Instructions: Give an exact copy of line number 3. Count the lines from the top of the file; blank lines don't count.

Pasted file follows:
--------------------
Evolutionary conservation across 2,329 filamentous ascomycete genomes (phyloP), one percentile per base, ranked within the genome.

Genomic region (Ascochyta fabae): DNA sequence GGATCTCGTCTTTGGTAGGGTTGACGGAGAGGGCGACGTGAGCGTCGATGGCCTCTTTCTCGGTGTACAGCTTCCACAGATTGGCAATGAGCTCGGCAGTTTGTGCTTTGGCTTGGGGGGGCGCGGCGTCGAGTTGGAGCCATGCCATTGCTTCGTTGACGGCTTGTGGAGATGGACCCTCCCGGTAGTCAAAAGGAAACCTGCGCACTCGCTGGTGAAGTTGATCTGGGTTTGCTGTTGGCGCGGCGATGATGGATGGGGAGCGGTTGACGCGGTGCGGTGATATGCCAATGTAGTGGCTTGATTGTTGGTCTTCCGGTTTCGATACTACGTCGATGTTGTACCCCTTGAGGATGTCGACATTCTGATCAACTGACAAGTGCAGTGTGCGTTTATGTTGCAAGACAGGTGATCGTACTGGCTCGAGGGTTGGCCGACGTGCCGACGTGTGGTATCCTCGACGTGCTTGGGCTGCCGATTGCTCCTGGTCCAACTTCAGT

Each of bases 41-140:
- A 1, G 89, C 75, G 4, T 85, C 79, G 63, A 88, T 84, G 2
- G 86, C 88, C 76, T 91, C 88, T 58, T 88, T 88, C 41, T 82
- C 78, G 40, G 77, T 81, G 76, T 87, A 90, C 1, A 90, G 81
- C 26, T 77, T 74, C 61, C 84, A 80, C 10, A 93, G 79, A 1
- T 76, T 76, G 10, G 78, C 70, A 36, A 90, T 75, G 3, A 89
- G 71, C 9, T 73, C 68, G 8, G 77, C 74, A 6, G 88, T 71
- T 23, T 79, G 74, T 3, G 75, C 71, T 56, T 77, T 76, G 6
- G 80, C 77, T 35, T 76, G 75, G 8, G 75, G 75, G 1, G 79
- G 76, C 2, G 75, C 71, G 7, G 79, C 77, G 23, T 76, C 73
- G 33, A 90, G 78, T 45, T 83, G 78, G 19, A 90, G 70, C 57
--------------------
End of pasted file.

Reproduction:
Each of bases 41-140: